Now in my own Pilates studio in Portland, OR, working by myself is my principal practice outside of teaching. I use this practice to problem solve in my own body, and to help me understand the problems of clients and students. I experiment with exercises, stretches, different planes of movement, changing resistance, gravity, intent. Essentially, the studio becomes a laboratory where the purpose is investigation, not the accomplishment of perfection or some predetermined outcome. This freedom is precisely what drives private sessions. Here, in conjunction with clients or students, I allow their process, their needs, to move them, and together, we explore. I also encourage everyone to go home and work alone. Solitude is the mother of creativity, the incubator of discovery, and the cradle of understanding. Noodling is essential to success.
(Note: dancers, who usually begin studying around age 6, will not spend 3 hours a day, 6 days a week, in a studio unless they are part of a professional school. In-studio practice time increases as students get older and more proficient. It eventually evens out and does take about ten years, with the last 3-4 loaded with about 4-5 hours of dance six days a week. Master teacher Haydee Guttierez used to say that it takes ten years to make a dancer. She said this before Gladwell's book was published.)
Wednesday, March 14, 2018
Working with Elders in Pilates
Life expectancy in the US is 76 for men and 81 for women, up eight years since the ’70s, according to recent statistics. In recent years my practice with elders has doubled. I call "elders" people 80 and above, of which I have four clients: My 91 year old clients began working with me when they were in their late eighties, about four years ago, never having experienced either Pilates or yoga. An 82 year old woman has been doing Pilates with me for six years beginning in her seventies, while another client who is 89 began in her mid-eighties. This is a brief overview of issues that have come up and not intended to cover specific exercises and practices. Further, I see each of these clients individually and not as a group.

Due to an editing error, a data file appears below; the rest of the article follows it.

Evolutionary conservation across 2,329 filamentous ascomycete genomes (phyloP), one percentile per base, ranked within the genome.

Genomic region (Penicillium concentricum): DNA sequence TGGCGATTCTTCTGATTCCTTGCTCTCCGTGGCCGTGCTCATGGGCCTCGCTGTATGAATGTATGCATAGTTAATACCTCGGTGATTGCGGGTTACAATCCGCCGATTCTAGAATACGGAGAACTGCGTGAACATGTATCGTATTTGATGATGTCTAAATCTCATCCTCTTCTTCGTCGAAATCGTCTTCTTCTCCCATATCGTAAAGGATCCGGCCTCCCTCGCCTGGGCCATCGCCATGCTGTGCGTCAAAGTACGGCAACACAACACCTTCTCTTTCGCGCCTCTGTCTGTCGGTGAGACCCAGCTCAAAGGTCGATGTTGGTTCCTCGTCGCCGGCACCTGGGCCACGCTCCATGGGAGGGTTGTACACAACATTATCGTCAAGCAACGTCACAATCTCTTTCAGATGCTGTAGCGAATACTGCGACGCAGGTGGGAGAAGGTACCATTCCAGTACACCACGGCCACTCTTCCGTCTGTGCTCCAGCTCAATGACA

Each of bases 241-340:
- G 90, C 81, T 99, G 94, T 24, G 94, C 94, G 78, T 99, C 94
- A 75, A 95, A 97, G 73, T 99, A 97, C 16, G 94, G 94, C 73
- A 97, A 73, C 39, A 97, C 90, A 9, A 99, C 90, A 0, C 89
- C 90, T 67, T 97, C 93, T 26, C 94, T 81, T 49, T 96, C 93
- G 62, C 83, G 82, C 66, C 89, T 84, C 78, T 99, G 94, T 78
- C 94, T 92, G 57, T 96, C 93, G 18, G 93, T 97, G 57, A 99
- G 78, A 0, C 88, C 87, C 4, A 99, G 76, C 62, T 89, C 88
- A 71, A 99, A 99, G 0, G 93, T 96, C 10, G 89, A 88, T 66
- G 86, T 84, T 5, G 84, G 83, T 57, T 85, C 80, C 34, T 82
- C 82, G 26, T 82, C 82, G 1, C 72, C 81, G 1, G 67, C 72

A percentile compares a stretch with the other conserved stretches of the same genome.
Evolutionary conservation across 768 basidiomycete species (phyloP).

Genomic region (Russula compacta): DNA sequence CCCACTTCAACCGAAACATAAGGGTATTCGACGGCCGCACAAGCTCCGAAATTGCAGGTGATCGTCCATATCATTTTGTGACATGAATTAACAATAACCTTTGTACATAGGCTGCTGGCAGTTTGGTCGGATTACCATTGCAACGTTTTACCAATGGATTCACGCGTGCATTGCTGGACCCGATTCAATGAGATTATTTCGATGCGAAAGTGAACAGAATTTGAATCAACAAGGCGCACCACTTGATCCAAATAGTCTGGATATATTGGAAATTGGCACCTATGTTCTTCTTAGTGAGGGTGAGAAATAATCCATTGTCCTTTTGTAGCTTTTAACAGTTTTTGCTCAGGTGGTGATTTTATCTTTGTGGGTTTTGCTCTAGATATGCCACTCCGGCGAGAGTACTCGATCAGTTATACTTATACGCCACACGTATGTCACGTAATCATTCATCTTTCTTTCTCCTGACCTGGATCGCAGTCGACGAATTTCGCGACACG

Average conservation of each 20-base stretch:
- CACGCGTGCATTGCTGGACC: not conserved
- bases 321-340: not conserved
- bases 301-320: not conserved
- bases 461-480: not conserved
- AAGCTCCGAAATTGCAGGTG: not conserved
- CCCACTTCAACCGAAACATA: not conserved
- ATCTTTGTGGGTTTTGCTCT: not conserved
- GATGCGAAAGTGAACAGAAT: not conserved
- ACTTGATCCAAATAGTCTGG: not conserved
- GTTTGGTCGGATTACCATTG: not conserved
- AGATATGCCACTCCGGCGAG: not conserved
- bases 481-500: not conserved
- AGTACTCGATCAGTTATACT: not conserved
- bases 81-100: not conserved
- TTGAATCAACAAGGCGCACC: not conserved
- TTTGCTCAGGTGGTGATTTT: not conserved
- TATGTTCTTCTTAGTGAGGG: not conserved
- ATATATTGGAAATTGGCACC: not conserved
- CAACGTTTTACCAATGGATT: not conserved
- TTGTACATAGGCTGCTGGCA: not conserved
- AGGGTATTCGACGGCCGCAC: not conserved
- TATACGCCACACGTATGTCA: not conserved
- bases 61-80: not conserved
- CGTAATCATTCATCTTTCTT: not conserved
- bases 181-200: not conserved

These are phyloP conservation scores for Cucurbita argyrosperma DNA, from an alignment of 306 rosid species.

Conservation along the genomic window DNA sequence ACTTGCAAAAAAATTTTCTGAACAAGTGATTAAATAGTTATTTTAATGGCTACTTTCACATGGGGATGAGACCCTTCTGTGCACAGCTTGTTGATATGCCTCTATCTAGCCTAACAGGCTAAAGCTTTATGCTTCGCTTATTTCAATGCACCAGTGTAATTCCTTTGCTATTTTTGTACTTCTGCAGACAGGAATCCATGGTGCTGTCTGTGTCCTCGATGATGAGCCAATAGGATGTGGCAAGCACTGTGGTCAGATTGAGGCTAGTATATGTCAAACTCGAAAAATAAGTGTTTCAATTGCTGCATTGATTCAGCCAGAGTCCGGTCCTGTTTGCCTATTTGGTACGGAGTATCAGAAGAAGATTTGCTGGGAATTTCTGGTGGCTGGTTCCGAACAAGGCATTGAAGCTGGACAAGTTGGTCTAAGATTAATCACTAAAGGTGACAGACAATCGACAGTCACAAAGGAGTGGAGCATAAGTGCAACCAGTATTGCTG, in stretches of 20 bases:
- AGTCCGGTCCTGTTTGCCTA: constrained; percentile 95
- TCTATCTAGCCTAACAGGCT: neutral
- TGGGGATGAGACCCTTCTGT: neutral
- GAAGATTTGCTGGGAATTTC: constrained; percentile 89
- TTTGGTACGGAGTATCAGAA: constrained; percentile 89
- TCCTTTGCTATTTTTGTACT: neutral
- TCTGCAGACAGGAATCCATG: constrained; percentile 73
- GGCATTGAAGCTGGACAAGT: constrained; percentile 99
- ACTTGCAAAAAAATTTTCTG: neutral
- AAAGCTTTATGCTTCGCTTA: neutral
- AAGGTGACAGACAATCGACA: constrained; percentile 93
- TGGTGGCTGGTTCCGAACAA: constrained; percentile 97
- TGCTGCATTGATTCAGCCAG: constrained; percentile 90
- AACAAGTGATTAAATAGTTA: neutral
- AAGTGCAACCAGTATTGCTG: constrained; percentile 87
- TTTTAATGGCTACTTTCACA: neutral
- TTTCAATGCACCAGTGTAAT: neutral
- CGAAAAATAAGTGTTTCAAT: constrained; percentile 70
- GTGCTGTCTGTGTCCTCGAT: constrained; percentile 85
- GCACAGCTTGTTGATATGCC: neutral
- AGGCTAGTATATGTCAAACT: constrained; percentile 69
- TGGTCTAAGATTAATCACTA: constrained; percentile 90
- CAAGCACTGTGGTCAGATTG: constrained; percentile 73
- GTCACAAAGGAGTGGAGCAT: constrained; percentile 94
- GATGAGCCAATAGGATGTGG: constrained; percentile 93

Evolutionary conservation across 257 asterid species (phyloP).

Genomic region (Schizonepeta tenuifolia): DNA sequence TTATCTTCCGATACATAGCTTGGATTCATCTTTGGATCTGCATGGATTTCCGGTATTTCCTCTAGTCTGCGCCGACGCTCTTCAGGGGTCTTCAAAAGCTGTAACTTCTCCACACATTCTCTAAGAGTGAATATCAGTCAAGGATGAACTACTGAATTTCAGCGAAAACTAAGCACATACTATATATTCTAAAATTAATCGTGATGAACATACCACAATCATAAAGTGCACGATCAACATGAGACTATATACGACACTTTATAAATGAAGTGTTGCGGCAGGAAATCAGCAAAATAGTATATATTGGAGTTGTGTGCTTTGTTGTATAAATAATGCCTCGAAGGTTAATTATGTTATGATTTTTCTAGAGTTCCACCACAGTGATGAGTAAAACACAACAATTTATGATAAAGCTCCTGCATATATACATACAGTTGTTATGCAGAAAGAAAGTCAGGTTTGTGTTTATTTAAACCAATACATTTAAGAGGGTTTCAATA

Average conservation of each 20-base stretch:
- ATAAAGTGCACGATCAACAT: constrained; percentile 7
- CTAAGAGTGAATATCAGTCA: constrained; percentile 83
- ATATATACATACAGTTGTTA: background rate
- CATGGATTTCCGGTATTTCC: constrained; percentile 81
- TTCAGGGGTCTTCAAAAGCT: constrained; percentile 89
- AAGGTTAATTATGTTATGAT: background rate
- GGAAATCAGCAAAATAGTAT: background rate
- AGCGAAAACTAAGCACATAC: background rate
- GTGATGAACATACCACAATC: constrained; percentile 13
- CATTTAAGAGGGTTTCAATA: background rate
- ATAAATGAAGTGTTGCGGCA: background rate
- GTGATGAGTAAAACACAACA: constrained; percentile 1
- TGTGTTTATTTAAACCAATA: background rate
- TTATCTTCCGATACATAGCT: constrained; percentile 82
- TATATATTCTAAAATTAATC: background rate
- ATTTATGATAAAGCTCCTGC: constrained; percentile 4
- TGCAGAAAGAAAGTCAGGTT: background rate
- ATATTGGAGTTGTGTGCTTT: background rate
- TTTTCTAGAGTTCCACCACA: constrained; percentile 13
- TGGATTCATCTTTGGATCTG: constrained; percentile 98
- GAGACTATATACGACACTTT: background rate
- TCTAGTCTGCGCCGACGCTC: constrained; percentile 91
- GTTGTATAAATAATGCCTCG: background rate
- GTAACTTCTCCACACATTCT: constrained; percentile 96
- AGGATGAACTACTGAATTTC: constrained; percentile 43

Most come weekly. I have come to appreciate their challenges and strengths. What makes Pilates unique and successful with elder clients? How can we make the best use of our sessions to serve this demographic, and what needs must we be made more aware of?
It’s crucial to remember that each person is unique. A WWII veteran, pilot, and architect, 91, has severe scoliosis, a chronic sore left foot he favors, and very poor vision. These factors compromise his balance, stability, and mobility. His head tilts to the right 20-30 degrees unless he is thinking about sitting/standing up straight. He also wears hearing aids. Yet his attitude and mind are spry and engaged, and his ability to visualize his body as a three-dimensional moving structure puts him way ahead of the game.
One client, though not as compromised with spinal restrictions other than arthritis, has poorer hearing and is less outgoing. These factors alone radically alter the feel of our sessions and make it more challenging to keep her engaged.
Another has been a life-long gardener and continues take care of her garden. Physically she is the fittest of the three. Her fitness means that she can get down on the floor and get up again with agility and no mishap. Being able to get up from a prone or supine position is one of the most important skills we can teach. Here are other challenges and things to bear in mind when working with this demographic. To help us remember, the first six points are alphabetically listed.